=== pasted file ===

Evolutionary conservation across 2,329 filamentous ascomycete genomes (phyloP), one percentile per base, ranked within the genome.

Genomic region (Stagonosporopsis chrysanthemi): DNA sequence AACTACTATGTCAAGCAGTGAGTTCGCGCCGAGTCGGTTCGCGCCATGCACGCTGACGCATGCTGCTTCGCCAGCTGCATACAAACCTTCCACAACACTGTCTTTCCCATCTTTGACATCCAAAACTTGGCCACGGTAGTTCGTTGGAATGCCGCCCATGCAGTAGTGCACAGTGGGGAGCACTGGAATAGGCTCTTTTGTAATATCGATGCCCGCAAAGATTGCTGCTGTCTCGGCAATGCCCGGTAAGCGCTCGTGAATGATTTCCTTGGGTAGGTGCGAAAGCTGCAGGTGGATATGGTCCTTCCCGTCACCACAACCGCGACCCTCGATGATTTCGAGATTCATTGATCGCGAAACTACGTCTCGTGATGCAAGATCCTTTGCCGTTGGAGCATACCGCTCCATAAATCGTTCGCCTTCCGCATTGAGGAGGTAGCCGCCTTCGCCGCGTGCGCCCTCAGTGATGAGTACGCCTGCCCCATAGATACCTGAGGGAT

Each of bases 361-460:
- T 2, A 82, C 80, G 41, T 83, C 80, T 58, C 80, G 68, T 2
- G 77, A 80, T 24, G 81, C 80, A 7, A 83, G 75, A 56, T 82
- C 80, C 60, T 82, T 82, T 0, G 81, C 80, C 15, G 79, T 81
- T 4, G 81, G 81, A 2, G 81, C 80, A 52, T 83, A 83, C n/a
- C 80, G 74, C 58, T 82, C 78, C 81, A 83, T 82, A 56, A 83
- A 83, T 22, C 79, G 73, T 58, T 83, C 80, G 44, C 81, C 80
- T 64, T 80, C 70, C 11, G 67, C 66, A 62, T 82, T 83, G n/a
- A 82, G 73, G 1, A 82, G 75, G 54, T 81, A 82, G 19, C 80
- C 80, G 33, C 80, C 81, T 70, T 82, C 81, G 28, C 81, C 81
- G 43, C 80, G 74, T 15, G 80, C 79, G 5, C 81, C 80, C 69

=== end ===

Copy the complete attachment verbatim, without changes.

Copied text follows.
Evolutionary conservation across 2,329 filamentous ascomycete genomes (phyloP), one percentile per base, ranked within the genome.

Genomic region (Stagonosporopsis chrysanthemi): DNA sequence AACTACTATGTCAAGCAGTGAGTTCGCGCCGAGTCGGTTCGCGCCATGCACGCTGACGCATGCTGCTTCGCCAGCTGCATACAAACCTTCCACAACACTGTCTTTCCCATCTTTGACATCCAAAACTTGGCCACGGTAGTTCGTTGGAATGCCGCCCATGCAGTAGTGCACAGTGGGGAGCACTGGAATAGGCTCTTTTGTAATATCGATGCCCGCAAAGATTGCTGCTGTCTCGGCAATGCCCGGTAAGCGCTCGTGAATGATTTCCTTGGGTAGGTGCGAAAGCTGCAGGTGGATATGGTCCTTCCCGTCACCACAACCGCGACCCTCGATGATTTCGAGATTCATTGATCGCGAAACTACGTCTCGTGATGCAAGATCCTTTGCCGTTGGAGCATACCGCTCCATAAATCGTTCGCCTTCCGCATTGAGGAGGTAGCCGCCTTCGCCGCGTGCGCCCTCAGTGATGAGTACGCCTGCCCCATAGATACCTGAGGGAT

Each of bases 361-460:
- T 2, A 82, C 80, G 41, T 83, C 80, T 58, C 80, G 68, T 2
- G 77, A 80, T 24, G 81, C 80, A 7, A 83, G 75, A 56, T 82
- C 80, C 60, T 82, T 82, T 0, G 81, C 80, C 15, G 79, T 81
- T 4, G 81, G 81, A 2, G 81, C 80, A 52, T 83, A 83, C n/a
- C 80, G 74, C 58, T 82, C 78, C 81, A 83, T 82, A 56, A 83
- A 83, T 22, C 79, G 73, T 58, T 83, C 80, G 44, C 81, C 80
- T 64, T 80, C 70, C 11, G 67, C 66, A 62, T 82, T 83, G n/a
- A 82, G 73, G 1, A 82, G 75, G 54, T 81, A 82, G 19, C 80
- C 80, G 33, C 80, C 81, T 70, T 82, C 81, G 28, C 81, C 81
- G 43, C 80, G 74, T 15, G 80, C 79, G 5, C 81, C 80, C 69